Malnutrition In War-Torn Syria

Malnutrition In War-Torn Syria

Via Brachy > Global Issues > Malnutrition > Malnutrition In War-Torn Syria

It has often been observed that when war tears apart a place, the worst sufferers are women and children. The same thing seems to be happening in Syria.

This country, which has been embroiled in one of the bloodiest and most horrendous conflicts in recent decades has already claimed the lives of thousands, if not millions, of people.

The destructions caused by the war in Syria

The humanitarian crisis has been made even more severe due to the dislocation of multitudes across the country, also amounting to millions, that has created an almost unprecedented refugee crisis that the world is finding it hard to deal with.

But as stated above, children seem to be one of the worst sufferers from this hellish conflict. Some of the most heart-wrenching photographs from the crisis have been those of children. Who can forget that video of a little boy sitting somewhere with blood covering his entire body or that indescribably painful image of a boy lying dead on the beach.

But these images don’t tell you the entire extent of the crisis. Those kids who are still in Syria and are safe from violence are also suffering. The misfortune that stalks them is not the threat of bombs but of malnutrition. This calamity, most associated with Sub-Saharan Africa, has been strengthening its grip on Syria as well.

When the whole country has been rendered unstable and large parts have been shattered, the food economy is bound to suffer.

The Cruel Truth About Malnutrition In Syria

Child malnutrition due to siege (by

If you want to see malnutrition in its worst manifestation in the war-torn country, then look at the facts that emerged from Eastern Ghouta in 2017. This besieged area outside the capital of country was held by rebels and was being fought for by the Syrian forces.

In October of last year, UNICEF revealed that there were more than 1100 malnourished children in this place itself. Some of them were suffering from the most acute form of this disease which greatly reduced their chances of survival. Furthermore, the mothers were equally ill-fed and many were unable to produce breast milk. This condition of Eastern Ghouta, which had been held by rebels since 2013, unfortunately, might not have been unique.

While Eastern Ghouta has been the worst example, it’s quite possible that places facing similar ordeal may also be suffering acute food shortages which would have the worst effect on pregnant women and their children.

When pictures of some of the malnourished babies emerged from Eastern Ghouta, they were too graphic to even look at for some people. The percentage of children less than five years old who have malnutrition in this suburb is 11.9%. When the price of bread in this area is 85 times higher than that in Damascus, no wonder parents are unable to feed them properly.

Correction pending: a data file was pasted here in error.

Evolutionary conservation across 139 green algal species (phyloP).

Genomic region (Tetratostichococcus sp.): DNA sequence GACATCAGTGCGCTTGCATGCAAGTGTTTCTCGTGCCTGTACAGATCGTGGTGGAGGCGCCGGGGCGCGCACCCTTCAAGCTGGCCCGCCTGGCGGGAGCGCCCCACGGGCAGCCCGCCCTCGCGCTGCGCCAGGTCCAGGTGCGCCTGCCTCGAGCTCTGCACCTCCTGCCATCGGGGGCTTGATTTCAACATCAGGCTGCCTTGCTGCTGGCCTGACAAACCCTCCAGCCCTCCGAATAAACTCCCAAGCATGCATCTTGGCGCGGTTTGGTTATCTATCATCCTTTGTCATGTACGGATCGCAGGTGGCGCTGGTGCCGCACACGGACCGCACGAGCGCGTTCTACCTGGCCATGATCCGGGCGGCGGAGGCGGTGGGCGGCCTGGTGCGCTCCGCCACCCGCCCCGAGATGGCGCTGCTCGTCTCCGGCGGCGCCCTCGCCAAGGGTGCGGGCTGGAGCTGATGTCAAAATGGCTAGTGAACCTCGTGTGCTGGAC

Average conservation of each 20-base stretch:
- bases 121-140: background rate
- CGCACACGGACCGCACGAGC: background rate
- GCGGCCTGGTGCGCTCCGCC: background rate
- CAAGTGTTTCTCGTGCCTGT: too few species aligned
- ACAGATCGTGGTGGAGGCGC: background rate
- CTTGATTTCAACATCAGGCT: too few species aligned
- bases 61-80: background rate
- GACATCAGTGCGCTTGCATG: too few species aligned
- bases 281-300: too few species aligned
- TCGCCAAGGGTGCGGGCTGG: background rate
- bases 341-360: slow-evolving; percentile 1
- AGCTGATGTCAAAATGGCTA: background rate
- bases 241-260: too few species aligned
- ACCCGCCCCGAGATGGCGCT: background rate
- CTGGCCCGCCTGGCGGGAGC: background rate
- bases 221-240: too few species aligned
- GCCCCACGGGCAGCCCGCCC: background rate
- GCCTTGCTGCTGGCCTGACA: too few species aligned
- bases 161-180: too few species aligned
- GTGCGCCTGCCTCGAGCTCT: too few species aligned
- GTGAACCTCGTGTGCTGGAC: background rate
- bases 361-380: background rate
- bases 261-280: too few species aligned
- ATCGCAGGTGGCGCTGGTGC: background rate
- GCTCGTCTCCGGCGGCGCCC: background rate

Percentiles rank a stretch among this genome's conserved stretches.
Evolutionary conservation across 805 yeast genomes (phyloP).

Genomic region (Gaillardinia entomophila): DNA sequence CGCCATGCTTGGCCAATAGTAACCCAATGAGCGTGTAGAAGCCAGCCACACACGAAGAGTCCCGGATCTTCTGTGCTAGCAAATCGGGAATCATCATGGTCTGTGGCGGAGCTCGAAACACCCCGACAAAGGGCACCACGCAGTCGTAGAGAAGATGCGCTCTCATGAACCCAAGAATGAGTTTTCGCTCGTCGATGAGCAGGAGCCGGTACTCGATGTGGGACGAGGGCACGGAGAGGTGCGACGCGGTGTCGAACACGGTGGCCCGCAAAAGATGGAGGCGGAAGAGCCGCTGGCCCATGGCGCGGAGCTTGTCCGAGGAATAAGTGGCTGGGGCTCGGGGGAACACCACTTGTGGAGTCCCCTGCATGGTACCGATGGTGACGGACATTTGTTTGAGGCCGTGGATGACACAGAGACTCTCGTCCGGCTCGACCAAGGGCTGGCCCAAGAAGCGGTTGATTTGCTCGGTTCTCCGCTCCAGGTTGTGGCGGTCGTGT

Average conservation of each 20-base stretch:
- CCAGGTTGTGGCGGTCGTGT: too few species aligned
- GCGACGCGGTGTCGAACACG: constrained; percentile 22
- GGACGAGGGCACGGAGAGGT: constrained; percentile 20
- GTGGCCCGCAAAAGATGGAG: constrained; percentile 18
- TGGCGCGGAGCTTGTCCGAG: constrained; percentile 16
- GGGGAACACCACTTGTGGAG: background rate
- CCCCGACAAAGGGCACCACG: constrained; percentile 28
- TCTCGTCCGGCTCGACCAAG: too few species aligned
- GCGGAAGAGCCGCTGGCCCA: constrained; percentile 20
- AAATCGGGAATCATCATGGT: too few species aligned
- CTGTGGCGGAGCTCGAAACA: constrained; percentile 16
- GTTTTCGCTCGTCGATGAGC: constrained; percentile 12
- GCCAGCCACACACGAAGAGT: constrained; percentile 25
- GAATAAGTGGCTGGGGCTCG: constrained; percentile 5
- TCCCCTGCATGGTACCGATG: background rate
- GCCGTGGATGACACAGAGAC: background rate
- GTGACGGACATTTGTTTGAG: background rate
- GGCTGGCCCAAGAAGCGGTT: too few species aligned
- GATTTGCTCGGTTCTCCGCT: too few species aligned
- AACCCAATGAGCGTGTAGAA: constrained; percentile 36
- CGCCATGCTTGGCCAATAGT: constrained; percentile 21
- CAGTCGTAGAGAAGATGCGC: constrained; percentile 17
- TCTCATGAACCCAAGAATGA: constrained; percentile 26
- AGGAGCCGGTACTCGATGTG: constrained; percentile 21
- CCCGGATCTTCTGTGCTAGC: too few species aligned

The resultant stunting of growth and deaths has only further emphasized the point that this crisis is taking its most severe toll on those who are caught in the pincer movement between the rebels and the forces of Syrian President Bashar al-Assad. In spite of places like Eastern Ghouta being deemed as de-escalation zones, the nutrients required for children are not reaching them.

Efforts Of UN To Curb Malnutrition

To respond to this issue, UNICEF has stepped up its preparations for the year 2018. They, along with their partners, plan to provide help to 1.7 million pregnant and lactating women along with children who are suffering from acute form of malnutrition. This organisation has also treated 8,200 children for Severe Acute Malnutrition. Apart from this, UNICEF also has a target of 2,323,000 for the children and women (either lactating or pregnant) that they want to provide micro-nutrients to.

My Hope

Thankfully, the presence of media in Syria, although greatly limited by the conflict, has allowed these stories to come out and take the attention of the world. In my humble opinion, UNICEF remains our best hope of conquering this severe problem. Hence, all those who wish to lend their help should contribute to it.

UNICEF is doing a reasonably good job but a lot more remains to be done. So, let’s continue backing its efforts and also pressurizing the governments around the world to try and bring this conflict to a speedy end.

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About Me

I am a proud Frenchman but one that is possessed by an incurable wanderlust. But what separates me from other avid travelers is my desire to travel to places which don’t figure on the usual tourist map.

Travelling shouldn’t just be about comfort and relaxation. Instead, it should also be about discovering different types of people and various cultures.